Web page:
Furore Over Tirupati Tirumala Temple Board’s Decision To Sell 23 Land Assets In TN, TTD Chief Says 129 Properties Sold Since 1974
The Y S Jagan Reddy government is being accused of trying to dispose of the valuable lands of TTD at cheaper prices to supporters of the YSR Congress Party.
The Tirumala Tirupati Devasthanams (TTD), which administers the Sri Balaji Temple in Tirupati Tirumala, Andhra Pradesh, has decided to auction 23 of its immovable properties, resulting in a hue and cry being raised over the sales.
The entire Opposition in Andhra Pradesh is up in arms over the move, but TTD Chairman Y V Subba Reddy has justified the trust’s decision saying the sale of properties in remote areas was within its purview.
On Saturday, the TTD announced that it would auction the properties that included house sites and agricultural lands across neighbouring Tamil Nadu. The value of these properties have been estimated at around Rs 1.50 crore.
The Board decided to sell these properties through auctions as they were “unviable and not maintainable by the TTD”.
Subba Reddy said that TTD had begun selling immovable and non-maintainable properties since 1974.
At least 129 such properties have been disposed of between 1974 and 2014.
Subba Reddy said one major reason for auctioning the lands was that they were being encroached upon in Tamil Nadu and Rishikesh.
A TTD Board meeting held on 28 July 2015 decided to form a sub-committee to look into auction of such properties.
Its proposals to sell 50 properties were cleared by the board on 30 January 2016.
These properties were lands ranging from one cent to one acre, Subba Reddy said, and added : “The TTD board only continued the process. The State government has nothing to do with the decision.”
Proceedings for the sale of the 23 properties began on 30 April after the board decision was communicated on 17 March.
Two teams — one team headed by TTD assistant executive officer (revenue) S Udaya Bhaskar Reddy and the other by TTD tahsildar (properties cell) G Gowri Shankar Rao — have been formed for the auctions.
The TTD, over the years, has been receiving such properties donated to the Lord by different methods.
One way is donation of the property to Lord Venkateswara and the other way is to register the property in the name of Lord or TTD.
Yet another way of donating land is through a will.
The TTD has been trying to dispose of 23 properties in Tamil Nadu since 2014-15.
The Bharatiya Janata Party (BJP) was among the first to react with its State president Kanna Lakshminarayana telling Chief Minister Y S Jagan Mohan Reddy that the move was “most disastrous” and it should be withdrawn immediately.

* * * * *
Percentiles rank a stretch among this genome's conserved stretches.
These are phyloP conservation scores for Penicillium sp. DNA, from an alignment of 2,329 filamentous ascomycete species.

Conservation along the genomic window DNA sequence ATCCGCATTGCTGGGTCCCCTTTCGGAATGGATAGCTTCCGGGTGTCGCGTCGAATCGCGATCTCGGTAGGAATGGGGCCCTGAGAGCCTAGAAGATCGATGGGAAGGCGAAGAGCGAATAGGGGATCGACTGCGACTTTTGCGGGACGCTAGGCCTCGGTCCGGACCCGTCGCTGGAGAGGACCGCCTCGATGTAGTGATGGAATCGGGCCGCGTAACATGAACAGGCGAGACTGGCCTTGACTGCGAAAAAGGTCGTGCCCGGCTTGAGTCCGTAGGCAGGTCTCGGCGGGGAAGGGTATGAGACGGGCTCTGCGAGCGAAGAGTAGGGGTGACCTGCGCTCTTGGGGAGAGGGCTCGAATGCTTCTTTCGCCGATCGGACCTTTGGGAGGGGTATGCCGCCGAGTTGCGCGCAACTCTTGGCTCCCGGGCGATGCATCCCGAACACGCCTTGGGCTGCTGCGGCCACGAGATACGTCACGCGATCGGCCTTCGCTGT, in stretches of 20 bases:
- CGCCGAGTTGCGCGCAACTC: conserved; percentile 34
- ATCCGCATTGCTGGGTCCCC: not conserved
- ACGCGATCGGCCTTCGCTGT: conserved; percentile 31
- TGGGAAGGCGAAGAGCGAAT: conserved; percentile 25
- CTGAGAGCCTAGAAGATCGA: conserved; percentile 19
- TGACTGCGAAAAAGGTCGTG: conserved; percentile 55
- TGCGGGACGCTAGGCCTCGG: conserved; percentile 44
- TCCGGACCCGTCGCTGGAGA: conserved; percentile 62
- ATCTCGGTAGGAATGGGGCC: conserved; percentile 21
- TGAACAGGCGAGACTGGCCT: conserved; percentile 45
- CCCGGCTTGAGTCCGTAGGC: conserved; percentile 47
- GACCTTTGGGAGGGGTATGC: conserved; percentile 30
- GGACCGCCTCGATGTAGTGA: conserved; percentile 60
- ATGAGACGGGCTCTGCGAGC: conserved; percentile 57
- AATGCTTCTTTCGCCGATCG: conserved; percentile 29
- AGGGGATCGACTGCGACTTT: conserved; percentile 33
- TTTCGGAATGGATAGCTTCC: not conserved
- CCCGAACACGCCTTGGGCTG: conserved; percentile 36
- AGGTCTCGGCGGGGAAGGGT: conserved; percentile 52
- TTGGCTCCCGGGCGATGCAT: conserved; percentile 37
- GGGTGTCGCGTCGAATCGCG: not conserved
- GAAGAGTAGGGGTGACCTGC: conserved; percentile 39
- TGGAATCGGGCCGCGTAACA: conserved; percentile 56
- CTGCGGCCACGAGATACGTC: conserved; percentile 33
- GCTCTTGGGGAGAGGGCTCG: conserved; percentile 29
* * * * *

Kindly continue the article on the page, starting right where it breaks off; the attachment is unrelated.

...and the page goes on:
Former TTD Trust Board member and TDP leader Bonda Umamaheswara Rao alleged that the government was trying to dispose of the valuable lands of the TTD at cheaper prices to supporters of Reddy’s YSR Congress Party (YSRCP).
On social media, the TTD move was questioned with some wondering if lands and houses donated by devotees could be sold.
The move now also raises questions if it was to raise additional financial resources as the Tirupati Balaji temple has lost income of over Rs 400 crore due to the nation-wide shutdown from 25 March to tackle the spread of novel Coronavirus in the country.
The temple has Rs 14,000 crore as fixed deposits in banks and eight tonnes of gold, but doesn’t want to encash them to meet current expenses.
The Tirumala Temple Devasthanam, one of the richest temple trusts in the world, spends Rs 2,500 crore annually as fixed expenditure on poojas and other religious functions.
During the current financial year, the Devasthanam estimates its outgo on salary to staff and pensions at nearly Rs 1,400 crore.
The monthly outgo on salaries and pension is Rs 120 crore.
Besides, the trust spends Rs 400 crore on various charitable trusts, including educational institutions, guest houses for devotees, hostels and healthcare facilities.
During summer holidays and other festival seasons such as Dasara, the temple attracts a huge crowd running to nearly a lakh per day.
Before the temple was shut on 19 March ahead of the nation-wide lockdown, the temple witnessed crowds totaling 40,000 every day.
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